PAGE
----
One of the most frustrating aspects of data journalism is that, even when data is publicly available and easy to download, it is often in a format that’s nearly impossible to work with. The congressional election results that the Federal Election Commission maintains are a perfect example. The vote totals for every candidate in every race are all tossed into one large, poorly documented Excel file. Some candidates appear multiple times under different parties, which are listed on a separate sheet.
It’s easy enough for a human to look at these files and, after much squinting, figure out how the data is structured. But for any large scale analysis, we need data that is readable both by people and machines. To get the data I needed for the feature on Libertarian “spoiler” candidates, this involved writing a Node.js script to extract the data and organize it in a coherent way.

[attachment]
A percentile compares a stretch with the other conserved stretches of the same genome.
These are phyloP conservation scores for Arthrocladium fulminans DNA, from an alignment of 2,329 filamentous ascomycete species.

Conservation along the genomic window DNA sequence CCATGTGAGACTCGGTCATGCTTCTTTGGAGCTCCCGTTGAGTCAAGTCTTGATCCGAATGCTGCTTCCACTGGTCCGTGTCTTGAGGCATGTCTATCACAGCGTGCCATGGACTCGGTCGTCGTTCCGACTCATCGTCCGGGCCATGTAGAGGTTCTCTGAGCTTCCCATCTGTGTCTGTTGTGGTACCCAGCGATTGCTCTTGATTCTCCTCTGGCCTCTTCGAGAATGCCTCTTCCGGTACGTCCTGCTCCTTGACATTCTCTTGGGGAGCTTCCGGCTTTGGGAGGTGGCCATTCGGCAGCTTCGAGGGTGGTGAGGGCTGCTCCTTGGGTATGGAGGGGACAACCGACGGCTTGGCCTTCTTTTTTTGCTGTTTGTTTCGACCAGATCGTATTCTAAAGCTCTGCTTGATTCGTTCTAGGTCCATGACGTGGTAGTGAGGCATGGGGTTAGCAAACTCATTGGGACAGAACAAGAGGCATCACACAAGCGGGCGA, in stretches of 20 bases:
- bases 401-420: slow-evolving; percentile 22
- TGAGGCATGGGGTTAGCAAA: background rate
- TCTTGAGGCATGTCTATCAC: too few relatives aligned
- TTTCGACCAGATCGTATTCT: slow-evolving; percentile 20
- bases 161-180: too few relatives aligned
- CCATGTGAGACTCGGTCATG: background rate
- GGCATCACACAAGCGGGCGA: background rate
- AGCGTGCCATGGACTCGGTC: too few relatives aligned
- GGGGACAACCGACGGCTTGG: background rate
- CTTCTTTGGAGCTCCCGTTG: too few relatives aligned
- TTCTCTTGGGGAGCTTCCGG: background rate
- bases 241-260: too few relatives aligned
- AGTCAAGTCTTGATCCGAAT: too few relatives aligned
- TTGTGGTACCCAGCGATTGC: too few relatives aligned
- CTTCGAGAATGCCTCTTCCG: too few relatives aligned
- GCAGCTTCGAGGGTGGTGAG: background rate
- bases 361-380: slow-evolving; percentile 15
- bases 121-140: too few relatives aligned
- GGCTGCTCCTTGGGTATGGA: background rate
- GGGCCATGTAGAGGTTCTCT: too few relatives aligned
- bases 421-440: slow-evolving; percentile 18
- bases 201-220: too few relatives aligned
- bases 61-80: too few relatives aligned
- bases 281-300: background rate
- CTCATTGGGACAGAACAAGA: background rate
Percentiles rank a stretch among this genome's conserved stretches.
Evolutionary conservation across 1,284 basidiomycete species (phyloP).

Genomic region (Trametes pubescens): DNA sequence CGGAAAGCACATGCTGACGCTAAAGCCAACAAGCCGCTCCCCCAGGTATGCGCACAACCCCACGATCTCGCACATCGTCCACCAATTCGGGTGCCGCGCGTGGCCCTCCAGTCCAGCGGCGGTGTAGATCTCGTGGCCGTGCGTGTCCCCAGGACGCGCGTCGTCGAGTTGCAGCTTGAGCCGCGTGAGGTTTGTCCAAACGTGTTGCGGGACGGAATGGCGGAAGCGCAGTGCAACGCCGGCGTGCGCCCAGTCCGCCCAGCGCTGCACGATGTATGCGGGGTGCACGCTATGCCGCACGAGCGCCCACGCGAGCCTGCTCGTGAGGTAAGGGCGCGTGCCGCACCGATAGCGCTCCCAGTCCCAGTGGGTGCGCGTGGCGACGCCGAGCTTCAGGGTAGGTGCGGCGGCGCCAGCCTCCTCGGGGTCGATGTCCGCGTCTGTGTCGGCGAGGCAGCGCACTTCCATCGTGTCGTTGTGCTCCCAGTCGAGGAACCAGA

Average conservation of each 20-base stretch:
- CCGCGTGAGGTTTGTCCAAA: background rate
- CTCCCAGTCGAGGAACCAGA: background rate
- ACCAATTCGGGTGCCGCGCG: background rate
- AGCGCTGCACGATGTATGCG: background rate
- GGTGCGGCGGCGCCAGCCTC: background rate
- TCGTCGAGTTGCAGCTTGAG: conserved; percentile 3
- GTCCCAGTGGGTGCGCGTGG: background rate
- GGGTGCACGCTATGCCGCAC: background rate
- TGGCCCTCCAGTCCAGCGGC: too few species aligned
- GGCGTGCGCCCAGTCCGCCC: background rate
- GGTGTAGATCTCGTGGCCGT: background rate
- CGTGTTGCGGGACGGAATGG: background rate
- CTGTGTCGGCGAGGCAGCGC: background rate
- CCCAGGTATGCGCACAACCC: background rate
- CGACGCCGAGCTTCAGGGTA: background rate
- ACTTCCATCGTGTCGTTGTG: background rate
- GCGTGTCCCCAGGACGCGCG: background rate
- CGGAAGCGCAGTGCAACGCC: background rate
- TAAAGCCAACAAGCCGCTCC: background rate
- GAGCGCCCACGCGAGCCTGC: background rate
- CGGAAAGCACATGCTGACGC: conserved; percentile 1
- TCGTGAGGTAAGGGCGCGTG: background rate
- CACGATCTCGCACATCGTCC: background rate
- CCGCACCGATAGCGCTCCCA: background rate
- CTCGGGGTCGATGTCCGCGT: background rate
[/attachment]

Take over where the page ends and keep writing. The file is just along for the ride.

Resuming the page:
Our pain should not be your pain, so we’re releasing both the code to extract the election data and the data files themselves. You can read more about how this works on the data sheet dedicated to this code. And if you’re interested in data on what the legislators do once they get elected, there’s no better resource than the United States project on GitHub.